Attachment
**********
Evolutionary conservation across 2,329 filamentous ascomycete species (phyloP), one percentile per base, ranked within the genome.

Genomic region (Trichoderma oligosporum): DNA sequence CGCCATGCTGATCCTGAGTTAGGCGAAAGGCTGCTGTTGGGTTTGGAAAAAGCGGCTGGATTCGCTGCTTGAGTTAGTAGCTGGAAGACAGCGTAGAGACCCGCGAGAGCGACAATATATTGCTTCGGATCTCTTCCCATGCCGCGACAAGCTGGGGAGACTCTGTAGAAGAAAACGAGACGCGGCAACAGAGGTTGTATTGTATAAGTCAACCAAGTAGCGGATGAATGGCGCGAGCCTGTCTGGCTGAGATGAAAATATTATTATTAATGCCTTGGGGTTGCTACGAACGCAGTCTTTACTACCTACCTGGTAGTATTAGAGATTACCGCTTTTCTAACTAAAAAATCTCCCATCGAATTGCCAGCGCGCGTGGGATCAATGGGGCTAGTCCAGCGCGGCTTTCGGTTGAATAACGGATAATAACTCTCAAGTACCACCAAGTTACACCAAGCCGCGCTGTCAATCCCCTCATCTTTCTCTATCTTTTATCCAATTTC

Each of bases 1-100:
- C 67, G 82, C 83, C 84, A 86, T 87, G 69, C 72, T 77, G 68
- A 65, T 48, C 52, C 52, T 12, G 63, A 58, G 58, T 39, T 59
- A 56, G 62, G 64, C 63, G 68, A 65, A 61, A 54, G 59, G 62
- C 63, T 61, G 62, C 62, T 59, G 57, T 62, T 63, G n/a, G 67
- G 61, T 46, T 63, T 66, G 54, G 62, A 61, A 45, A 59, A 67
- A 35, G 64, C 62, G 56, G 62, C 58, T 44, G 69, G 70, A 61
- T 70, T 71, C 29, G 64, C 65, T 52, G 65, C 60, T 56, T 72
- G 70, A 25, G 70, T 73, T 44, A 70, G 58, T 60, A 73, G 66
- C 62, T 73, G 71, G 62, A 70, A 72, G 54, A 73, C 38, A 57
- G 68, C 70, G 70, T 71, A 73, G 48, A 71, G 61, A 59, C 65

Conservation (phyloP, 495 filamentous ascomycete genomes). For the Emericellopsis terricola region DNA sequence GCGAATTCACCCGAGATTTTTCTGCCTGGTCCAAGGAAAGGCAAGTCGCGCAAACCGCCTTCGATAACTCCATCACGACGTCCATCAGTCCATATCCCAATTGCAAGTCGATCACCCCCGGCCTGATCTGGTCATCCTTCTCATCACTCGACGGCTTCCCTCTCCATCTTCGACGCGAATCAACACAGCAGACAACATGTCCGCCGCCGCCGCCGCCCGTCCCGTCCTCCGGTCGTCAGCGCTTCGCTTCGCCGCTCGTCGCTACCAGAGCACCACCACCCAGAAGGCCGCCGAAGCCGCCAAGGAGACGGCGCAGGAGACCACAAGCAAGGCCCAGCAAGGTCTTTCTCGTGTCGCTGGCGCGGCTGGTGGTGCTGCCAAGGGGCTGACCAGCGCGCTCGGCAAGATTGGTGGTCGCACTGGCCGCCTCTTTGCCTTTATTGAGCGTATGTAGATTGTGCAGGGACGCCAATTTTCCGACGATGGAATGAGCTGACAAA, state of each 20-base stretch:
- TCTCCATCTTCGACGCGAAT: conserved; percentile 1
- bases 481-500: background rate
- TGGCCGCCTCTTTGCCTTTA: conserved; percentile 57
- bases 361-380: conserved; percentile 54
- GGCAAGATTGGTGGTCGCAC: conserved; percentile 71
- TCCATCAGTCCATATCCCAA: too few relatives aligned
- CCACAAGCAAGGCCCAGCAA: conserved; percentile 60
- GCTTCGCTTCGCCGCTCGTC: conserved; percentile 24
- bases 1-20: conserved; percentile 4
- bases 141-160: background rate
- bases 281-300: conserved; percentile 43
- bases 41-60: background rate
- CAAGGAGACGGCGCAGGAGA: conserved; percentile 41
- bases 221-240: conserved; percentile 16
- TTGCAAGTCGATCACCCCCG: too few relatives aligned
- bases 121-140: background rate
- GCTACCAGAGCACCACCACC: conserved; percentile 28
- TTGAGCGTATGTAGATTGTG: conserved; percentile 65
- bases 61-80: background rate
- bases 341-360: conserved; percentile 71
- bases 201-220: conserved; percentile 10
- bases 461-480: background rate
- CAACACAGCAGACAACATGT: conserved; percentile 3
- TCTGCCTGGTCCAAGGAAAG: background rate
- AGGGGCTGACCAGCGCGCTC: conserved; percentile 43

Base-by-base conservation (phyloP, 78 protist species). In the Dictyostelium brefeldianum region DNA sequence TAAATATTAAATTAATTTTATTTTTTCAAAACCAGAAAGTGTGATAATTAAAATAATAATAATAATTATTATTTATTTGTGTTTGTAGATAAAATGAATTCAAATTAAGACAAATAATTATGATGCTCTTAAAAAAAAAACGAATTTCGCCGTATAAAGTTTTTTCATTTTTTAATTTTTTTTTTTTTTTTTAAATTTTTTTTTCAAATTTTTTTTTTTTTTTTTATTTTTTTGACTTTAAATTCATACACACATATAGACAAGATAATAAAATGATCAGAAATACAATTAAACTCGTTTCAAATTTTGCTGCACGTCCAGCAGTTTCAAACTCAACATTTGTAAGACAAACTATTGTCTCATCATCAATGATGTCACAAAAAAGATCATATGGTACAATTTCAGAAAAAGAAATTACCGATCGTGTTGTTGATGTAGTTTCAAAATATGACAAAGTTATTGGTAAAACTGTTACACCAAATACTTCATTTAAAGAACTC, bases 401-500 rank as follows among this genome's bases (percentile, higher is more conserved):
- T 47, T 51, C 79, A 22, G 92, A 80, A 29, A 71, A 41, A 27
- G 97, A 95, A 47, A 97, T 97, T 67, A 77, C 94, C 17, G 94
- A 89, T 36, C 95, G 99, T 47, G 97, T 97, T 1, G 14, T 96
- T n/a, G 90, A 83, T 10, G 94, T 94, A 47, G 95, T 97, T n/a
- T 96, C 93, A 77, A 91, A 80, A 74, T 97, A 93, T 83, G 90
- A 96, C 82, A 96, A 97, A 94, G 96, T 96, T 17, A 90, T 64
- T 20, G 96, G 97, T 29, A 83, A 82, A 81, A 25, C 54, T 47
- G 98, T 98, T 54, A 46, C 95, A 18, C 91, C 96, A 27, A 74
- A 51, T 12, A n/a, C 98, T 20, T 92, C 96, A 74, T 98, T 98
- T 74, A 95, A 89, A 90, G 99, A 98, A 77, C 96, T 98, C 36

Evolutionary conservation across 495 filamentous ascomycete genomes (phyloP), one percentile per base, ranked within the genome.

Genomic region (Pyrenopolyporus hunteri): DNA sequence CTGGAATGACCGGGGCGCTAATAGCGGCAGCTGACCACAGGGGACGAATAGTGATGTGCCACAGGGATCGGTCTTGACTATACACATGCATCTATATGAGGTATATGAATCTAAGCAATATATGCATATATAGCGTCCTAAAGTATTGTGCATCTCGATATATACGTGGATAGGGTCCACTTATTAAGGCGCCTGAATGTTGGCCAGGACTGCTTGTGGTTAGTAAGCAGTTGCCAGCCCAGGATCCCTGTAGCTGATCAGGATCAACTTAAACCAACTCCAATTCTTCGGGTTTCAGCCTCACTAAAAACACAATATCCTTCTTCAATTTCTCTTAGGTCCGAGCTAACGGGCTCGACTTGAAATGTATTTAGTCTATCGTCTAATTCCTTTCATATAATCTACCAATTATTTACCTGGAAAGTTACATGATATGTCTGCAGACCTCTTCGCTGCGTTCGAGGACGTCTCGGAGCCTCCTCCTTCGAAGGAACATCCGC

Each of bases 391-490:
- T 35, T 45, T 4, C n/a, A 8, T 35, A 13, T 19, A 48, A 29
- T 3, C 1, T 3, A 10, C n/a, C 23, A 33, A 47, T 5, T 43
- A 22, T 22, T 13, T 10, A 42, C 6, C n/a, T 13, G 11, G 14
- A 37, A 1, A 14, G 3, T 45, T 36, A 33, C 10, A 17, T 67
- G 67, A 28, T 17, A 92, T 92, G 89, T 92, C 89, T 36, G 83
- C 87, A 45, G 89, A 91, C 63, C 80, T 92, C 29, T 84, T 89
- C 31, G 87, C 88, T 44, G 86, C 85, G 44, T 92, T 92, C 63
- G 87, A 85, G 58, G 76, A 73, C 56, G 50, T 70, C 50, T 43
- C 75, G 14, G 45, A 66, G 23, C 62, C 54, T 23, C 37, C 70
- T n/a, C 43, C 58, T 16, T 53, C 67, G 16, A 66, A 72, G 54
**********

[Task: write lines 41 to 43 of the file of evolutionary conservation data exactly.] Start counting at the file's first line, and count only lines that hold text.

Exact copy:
- T 47, T 51, C 79, A 22, G 92, A 80, A 29, A 71, A 41, A 27
- G 97, A 95, A 47, A 97, T 97, T 67, A 77, C 94, C 17, G 94
- A 89, T 36, C 95, G 99, T 47, G 97, T 97, T 1, G 14, T 96